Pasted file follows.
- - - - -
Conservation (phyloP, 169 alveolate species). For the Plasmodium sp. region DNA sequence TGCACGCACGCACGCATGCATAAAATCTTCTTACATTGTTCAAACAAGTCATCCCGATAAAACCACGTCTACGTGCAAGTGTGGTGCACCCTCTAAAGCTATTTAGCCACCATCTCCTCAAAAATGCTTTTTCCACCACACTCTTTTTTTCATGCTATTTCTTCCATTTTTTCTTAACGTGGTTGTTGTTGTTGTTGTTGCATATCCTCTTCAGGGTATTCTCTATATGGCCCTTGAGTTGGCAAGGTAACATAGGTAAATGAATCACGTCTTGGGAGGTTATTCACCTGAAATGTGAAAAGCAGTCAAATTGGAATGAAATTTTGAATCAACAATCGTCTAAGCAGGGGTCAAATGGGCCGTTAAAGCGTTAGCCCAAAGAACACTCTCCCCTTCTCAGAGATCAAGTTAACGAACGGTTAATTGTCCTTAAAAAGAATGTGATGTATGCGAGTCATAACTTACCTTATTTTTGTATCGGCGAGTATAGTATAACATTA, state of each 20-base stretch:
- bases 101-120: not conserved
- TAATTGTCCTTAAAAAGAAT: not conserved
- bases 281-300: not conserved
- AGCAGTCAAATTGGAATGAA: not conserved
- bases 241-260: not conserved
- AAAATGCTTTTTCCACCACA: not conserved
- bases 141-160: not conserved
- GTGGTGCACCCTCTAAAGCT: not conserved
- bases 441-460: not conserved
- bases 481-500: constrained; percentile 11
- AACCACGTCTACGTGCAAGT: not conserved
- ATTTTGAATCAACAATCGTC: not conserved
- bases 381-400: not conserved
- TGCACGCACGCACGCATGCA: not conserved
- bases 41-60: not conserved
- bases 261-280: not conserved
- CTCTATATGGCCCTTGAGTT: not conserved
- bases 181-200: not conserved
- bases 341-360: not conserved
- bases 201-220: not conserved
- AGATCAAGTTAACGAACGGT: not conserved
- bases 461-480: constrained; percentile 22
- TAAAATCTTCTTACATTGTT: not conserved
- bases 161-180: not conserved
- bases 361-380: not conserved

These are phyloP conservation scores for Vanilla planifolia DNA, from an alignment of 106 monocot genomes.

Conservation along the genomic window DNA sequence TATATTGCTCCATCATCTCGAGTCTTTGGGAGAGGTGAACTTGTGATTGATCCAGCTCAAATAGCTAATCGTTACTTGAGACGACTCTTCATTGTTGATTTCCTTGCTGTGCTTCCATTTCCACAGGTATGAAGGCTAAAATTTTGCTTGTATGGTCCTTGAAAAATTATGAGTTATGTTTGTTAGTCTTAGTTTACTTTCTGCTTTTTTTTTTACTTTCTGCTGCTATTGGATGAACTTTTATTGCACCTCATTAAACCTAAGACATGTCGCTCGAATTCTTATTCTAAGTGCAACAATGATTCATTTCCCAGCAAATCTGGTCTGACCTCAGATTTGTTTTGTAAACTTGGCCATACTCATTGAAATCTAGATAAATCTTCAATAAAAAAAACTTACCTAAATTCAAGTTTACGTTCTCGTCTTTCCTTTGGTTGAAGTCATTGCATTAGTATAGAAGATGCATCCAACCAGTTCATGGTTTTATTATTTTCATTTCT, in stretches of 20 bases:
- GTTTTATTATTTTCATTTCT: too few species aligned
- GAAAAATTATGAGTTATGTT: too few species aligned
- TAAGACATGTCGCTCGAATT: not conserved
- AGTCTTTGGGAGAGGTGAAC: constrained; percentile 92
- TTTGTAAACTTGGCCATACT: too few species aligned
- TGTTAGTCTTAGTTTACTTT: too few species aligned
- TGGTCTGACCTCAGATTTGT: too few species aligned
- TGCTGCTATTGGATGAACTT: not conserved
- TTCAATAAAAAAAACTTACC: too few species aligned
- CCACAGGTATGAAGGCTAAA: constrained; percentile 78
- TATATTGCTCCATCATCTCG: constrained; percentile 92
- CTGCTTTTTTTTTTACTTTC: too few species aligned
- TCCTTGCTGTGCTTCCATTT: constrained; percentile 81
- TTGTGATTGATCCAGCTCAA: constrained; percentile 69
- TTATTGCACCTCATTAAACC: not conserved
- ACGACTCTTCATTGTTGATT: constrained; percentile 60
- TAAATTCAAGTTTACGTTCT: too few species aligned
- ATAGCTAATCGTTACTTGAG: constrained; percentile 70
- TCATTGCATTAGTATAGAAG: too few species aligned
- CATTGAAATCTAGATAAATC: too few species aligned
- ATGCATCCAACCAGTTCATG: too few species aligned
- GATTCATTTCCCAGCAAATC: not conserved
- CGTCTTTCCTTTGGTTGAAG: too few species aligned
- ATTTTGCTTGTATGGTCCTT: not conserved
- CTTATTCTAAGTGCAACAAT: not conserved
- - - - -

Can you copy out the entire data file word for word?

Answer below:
Conservation (phyloP, 169 alveolate species). For the Plasmodium sp. region DNA sequence TGCACGCACGCACGCATGCATAAAATCTTCTTACATTGTTCAAACAAGTCATCCCGATAAAACCACGTCTACGTGCAAGTGTGGTGCACCCTCTAAAGCTATTTAGCCACCATCTCCTCAAAAATGCTTTTTCCACCACACTCTTTTTTTCATGCTATTTCTTCCATTTTTTCTTAACGTGGTTGTTGTTGTTGTTGTTGCATATCCTCTTCAGGGTATTCTCTATATGGCCCTTGAGTTGGCAAGGTAACATAGGTAAATGAATCACGTCTTGGGAGGTTATTCACCTGAAATGTGAAAAGCAGTCAAATTGGAATGAAATTTTGAATCAACAATCGTCTAAGCAGGGGTCAAATGGGCCGTTAAAGCGTTAGCCCAAAGAACACTCTCCCCTTCTCAGAGATCAAGTTAACGAACGGTTAATTGTCCTTAAAAAGAATGTGATGTATGCGAGTCATAACTTACCTTATTTTTGTATCGGCGAGTATAGTATAACATTA, state of each 20-base stretch:
- bases 101-120: not conserved
- TAATTGTCCTTAAAAAGAAT: not conserved
- bases 281-300: not conserved
- AGCAGTCAAATTGGAATGAA: not conserved
- bases 241-260: not conserved
- AAAATGCTTTTTCCACCACA: not conserved
- bases 141-160: not conserved
- GTGGTGCACCCTCTAAAGCT: not conserved
- bases 441-460: not conserved
- bases 481-500: constrained; percentile 11
- AACCACGTCTACGTGCAAGT: not conserved
- ATTTTGAATCAACAATCGTC: not conserved
- bases 381-400: not conserved
- TGCACGCACGCACGCATGCA: not conserved
- bases 41-60: not conserved
- bases 261-280: not conserved
- CTCTATATGGCCCTTGAGTT: not conserved
- bases 181-200: not conserved
- bases 341-360: not conserved
- bases 201-220: not conserved
- AGATCAAGTTAACGAACGGT: not conserved
- bases 461-480: constrained; percentile 22
- TAAAATCTTCTTACATTGTT: not conserved
- bases 161-180: not conserved
- bases 361-380: not conserved

These are phyloP conservation scores for Vanilla planifolia DNA, from an alignment of 106 monocot genomes.

Conservation along the genomic window DNA sequence TATATTGCTCCATCATCTCGAGTCTTTGGGAGAGGTGAACTTGTGATTGATCCAGCTCAAATAGCTAATCGTTACTTGAGACGACTCTTCATTGTTGATTTCCTTGCTGTGCTTCCATTTCCACAGGTATGAAGGCTAAAATTTTGCTTGTATGGTCCTTGAAAAATTATGAGTTATGTTTGTTAGTCTTAGTTTACTTTCTGCTTTTTTTTTTACTTTCTGCTGCTATTGGATGAACTTTTATTGCACCTCATTAAACCTAAGACATGTCGCTCGAATTCTTATTCTAAGTGCAACAATGATTCATTTCCCAGCAAATCTGGTCTGACCTCAGATTTGTTTTGTAAACTTGGCCATACTCATTGAAATCTAGATAAATCTTCAATAAAAAAAACTTACCTAAATTCAAGTTTACGTTCTCGTCTTTCCTTTGGTTGAAGTCATTGCATTAGTATAGAAGATGCATCCAACCAGTTCATGGTTTTATTATTTTCATTTCT, in stretches of 20 bases:
- GTTTTATTATTTTCATTTCT: too few species aligned
- GAAAAATTATGAGTTATGTT: too few species aligned
- TAAGACATGTCGCTCGAATT: not conserved
- AGTCTTTGGGAGAGGTGAAC: constrained; percentile 92
- TTTGTAAACTTGGCCATACT: too few species aligned
- TGTTAGTCTTAGTTTACTTT: too few species aligned
- TGGTCTGACCTCAGATTTGT: too few species aligned
- TGCTGCTATTGGATGAACTT: not conserved
- TTCAATAAAAAAAACTTACC: too few species aligned
- CCACAGGTATGAAGGCTAAA: constrained; percentile 78
- TATATTGCTCCATCATCTCG: constrained; percentile 92
- CTGCTTTTTTTTTTACTTTC: too few species aligned
- TCCTTGCTGTGCTTCCATTT: constrained; percentile 81
- TTGTGATTGATCCAGCTCAA: constrained; percentile 69
- TTATTGCACCTCATTAAACC: not conserved
- ACGACTCTTCATTGTTGATT: constrained; percentile 60
- TAAATTCAAGTTTACGTTCT: too few species aligned
- ATAGCTAATCGTTACTTGAG: constrained; percentile 70
- TCATTGCATTAGTATAGAAG: too few species aligned
- CATTGAAATCTAGATAAATC: too few species aligned
- ATGCATCCAACCAGTTCATG: too few species aligned
- GATTCATTTCCCAGCAAATC: not conserved
- CGTCTTTCCTTTGGTTGAAG: too few species aligned
- ATTTTGCTTGTATGGTCCTT: not conserved
- CTTATTCTAAGTGCAACAAT: not conserved